April 2, 2016
2429 SENEGAL - Pirogue men
Senegal, a country with 500km of coastline, has more than 21,000 handmade pirogues in their ports, from Saint Louis to Ziguinchor, principally engaged in the transport of people and goods between towns, but also used for tourism. Senegalese wooden pirogue, vividly painted, can be found both along the coast, as well as on the great rivers, especially in Siné-Saloum and Casamance. In some regions are even today the main means of transport.
Besides, Senegal is named after the Senegal River, the etymology of which is contested. One popular theory is that it stems from the Wolof phrase sunu gaal, which means "our pirogue", resulting from a miscommunication between 15th-century Portuguese sailors and Wolof fishermen. This theory has been popularly embraced in modern Senegal for its charm and its use in appeals to national solidarity (e.g. "we're all in the same canoe").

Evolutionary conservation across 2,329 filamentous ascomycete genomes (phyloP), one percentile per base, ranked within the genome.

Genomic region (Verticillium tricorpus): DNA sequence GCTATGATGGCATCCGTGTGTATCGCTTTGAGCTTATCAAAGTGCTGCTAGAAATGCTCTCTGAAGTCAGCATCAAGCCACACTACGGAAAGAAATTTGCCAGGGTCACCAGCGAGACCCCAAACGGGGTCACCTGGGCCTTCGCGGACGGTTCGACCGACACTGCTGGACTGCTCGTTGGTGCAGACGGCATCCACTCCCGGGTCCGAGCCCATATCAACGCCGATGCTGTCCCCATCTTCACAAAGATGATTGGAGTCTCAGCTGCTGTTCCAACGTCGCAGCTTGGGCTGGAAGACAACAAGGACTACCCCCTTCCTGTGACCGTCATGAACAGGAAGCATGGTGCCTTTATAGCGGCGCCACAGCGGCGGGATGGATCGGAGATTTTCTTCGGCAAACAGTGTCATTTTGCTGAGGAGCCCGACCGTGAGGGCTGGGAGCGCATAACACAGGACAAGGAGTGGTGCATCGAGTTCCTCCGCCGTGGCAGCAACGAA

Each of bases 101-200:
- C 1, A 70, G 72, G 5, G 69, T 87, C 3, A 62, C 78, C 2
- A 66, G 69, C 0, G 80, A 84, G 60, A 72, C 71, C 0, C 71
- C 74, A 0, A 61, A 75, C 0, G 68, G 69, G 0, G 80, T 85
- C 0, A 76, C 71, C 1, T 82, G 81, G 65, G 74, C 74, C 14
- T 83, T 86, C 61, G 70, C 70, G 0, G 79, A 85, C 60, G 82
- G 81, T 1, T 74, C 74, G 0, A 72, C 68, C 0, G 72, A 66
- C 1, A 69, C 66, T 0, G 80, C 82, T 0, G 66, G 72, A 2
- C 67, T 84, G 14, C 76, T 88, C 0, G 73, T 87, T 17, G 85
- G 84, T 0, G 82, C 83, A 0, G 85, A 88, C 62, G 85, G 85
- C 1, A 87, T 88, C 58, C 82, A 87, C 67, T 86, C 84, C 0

About the stamp
The stamp is part of a series of four, Fight Against AIDS, issued on April 6, 2006 (although the stamps say 2004 on them).
Sent from Dakar (Dakar / Senegal), on 18.01.2016
Photo: Baidy Sow